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STELLAR CHEMISTRY
Explosion Helps Researcher Spot Universe's Most Distant Object
by Staff Writers
Warwick, UK (SPX) May 27, 2011


Very basic picture of where the GRB is in the sky.

An international team of UK and US astronomers have spotted the most distant explosion, and possibly the most distant object, ever seen in the Universe. University of Warwick astronomer Dr. Andrew Levan was one of the first members of that team to spot the exploding star, known as a gamma-ray burst (GRB), which was briefly as bright as several thousand galaxies (more than a million million times the brightness of the Sun).

This very bright explosion allowed it to be detected at an extreme estimated distance of 13.14 billion light years - putting it 96% of the way to the edge of Universe and making it most distant object ever seen.

The gamma-ray burst was first detected by NASA's Swift satellite in April 2009. The research team spent two years carrying out a careful examination of their data to see if the burst really was a record-breaker.

"The more we examined this burst, the better it looked." says Dr. Andrew Levan.

Thanks to their extreme brightness, gamma-ray bursts can be detected by Swift and other satellite observatories even when they occur at distances of billions of light years. While the bursts themselves last for minutes at most, their fading "afterglow" light remains observable with large telescopes for days or even weeks.

By performing a sophisticated analysis of this light, the research team were able to show that the burst most likely has a redshift (the means astronomers use to measure distance) of approximately 9.4. While there is some uncertainty due to the faintness of the source, this is significantly greater than the previous record holding GRB, which had a redshift of 8.2.

Dr. Andrew Levan of the University of Warwick, one of the first people to observe the explosion and the second author of the paper, said: "The race to find distant objects stems from the desire to find and study the first stars and galaxies that formed in the Universe, in the first few hundred million years after the Big Bang.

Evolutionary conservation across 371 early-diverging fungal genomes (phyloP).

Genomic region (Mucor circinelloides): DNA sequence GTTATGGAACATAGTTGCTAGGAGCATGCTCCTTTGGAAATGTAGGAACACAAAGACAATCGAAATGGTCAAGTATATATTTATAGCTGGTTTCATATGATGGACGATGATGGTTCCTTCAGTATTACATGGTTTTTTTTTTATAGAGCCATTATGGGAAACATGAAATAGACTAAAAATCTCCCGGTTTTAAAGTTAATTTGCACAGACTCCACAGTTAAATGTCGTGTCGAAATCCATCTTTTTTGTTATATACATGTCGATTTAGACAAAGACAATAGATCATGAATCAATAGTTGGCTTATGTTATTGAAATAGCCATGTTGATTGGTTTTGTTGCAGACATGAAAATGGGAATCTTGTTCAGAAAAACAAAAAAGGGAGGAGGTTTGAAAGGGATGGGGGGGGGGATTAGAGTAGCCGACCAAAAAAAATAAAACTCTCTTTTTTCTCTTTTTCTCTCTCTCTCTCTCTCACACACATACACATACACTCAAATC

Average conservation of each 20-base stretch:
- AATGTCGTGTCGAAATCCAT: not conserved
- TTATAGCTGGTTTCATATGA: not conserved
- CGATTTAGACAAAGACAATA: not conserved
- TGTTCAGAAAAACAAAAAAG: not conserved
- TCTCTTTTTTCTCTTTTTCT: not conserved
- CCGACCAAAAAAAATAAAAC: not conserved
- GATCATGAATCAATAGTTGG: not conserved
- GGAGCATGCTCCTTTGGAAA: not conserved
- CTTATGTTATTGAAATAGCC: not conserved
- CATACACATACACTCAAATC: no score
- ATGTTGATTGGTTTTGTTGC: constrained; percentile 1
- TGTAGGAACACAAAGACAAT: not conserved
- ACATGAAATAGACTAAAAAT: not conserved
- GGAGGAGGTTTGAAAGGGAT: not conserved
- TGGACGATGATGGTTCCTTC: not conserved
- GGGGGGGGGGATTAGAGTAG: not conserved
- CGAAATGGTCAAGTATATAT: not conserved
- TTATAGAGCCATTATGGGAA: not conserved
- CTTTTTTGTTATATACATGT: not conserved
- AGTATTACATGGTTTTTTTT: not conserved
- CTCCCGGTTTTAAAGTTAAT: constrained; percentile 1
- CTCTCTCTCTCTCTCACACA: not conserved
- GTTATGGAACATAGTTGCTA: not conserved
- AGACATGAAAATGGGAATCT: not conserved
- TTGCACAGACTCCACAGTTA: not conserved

"By looking very far away, because the light takes so long on its journey to reach the Earth, astronomers are effectively able to look back in time to this early era. Unfortunately, the immense distances involved make this very challenging. There are different ways of finding such objects, looking at distant galaxies being the most obvious, but because galaxies are faint it is very difficult. GRB afterglows are so much brighter".

The researchers used the Swift satellite, the Gemini North Observatory, and the Hubble Space Telescope.

"This GRB shows us that there is a lot of action going on in the Universe which we can't currently see," Said Professor Nial Tanvir, from the University of Leicester and the leader of the Hubble Space Telescope part this research program, "Our observations show us that even the Hubble Space Telescope is only seeing the tip of the iceberg in the distant Universe".

Swift is capable of finding some GRBs at distances corresponding to when the first stars are predicted in the Universe", said Prof. Paul O'Brien a member of the Swift team at Leicester.

The research has been accepted for publication in the Astrophysical Journal in a paper entitled "Photometric Redshift of z ~ 9.4 for GRB 090429B. 2011" with former Penn State graduate student Antonino Cucchiara as first author and Dr. Andrew Levan from the University of Warwick as its second author.

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Related Links
University of Warwick
Stellar Chemistry, The Universe And All Within It






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